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Tastefully brewed

by TERESA CHOW on Dec 20, 2011 in Interiors , Lifestyle
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 With its new coffee academy and roasting studio, Caffè Habitu extends its ‘home-away-from-home’ approach with warm, natural ingredients

You would be excused for assuming that Caffé Habitu is a European brand – it is, in fact, a home-grown Hong Kong venture, and its success at positioning itself as an import is testament to the vision and drive of founder Jennifer Liu.

In the decade or so since Caffé Habitu was founded, it has contributed towards – and capitalised on – the territory’s growing ‘coffee culture’. Now, with the launch of its Coffee Academy & Roasting Studio, Liu aims to cater to both the training of her staff and to improving public knowledge about coffee via fun, creative workshops.

Situated in Causeway Bay, a neighbourhood Liu describes as being full of character, the Caffé Habitu academy and studio sits side-by-side with high-end shops and local culture, epitomised by the area’s tong lau, independent shops and small, affordable restaurants. This, she says, is the perfect setting, Caffé Habitu is considered both a higher-end café and a lifestyle-driven brand.

The spaces afforded by the nature of the tong lau – older buildings which often have their lower levels converted for retail and restaurant tenants – are more open and flexible, but the downside is that they often require a full update. For Caffé Habitu’s academy and roasting studio, this meant installing a big open kitchen, an office space and three toilet units.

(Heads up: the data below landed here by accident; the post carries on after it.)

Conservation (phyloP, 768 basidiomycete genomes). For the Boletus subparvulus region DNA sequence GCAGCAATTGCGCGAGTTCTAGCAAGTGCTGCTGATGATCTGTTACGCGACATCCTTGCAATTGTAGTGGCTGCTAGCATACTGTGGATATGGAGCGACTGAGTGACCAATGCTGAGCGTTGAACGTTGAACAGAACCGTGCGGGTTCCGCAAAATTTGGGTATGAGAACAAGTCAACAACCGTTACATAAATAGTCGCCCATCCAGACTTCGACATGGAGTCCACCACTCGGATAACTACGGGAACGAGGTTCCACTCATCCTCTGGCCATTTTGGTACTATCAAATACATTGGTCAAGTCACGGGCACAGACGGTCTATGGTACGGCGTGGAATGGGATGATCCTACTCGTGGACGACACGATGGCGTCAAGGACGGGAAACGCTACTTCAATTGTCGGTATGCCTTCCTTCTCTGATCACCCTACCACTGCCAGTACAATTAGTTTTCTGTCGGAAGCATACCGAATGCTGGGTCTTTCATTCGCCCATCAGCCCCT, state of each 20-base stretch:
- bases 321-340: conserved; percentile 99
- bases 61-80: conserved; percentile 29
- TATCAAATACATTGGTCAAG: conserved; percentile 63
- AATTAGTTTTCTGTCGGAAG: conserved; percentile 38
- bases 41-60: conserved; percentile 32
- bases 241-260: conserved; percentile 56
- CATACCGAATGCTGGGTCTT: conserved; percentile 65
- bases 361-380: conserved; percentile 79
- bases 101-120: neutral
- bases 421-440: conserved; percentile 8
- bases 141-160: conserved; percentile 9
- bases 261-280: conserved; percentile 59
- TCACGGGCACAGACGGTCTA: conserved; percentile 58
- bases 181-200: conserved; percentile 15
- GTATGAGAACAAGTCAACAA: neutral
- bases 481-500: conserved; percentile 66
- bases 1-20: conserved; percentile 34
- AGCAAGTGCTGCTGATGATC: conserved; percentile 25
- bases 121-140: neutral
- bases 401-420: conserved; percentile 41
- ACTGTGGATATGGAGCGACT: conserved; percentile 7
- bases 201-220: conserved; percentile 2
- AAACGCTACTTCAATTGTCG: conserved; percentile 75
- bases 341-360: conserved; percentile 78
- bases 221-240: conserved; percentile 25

Fortunately, Liu’s background is in architecture; she has therefore been behind the design of all Caffé Habitu’s outlets. “The concept behind our interiors is ‘eclectic-vintage’ – very boutique and kind of European. They’re all my own design vision,” she explains. “A lot of my inspiration has come from Europe; that’s how the Habitu brand came about.”

The new Causeway premises for the Caffé Habitu Academy & Roasting Studio were originally a chess club. The space in the tong lau unit was already quite open; however, the walls and floors needed some serious attention, while a lot of paint and polish jobs were required in general. “I wanted the new studio to be warm and welcoming, cosy and just comfortable. It definitely is my home-away-from-home,” says Liu.

 Read the full story in the January 2012 issue of Perspective magazine! 

 

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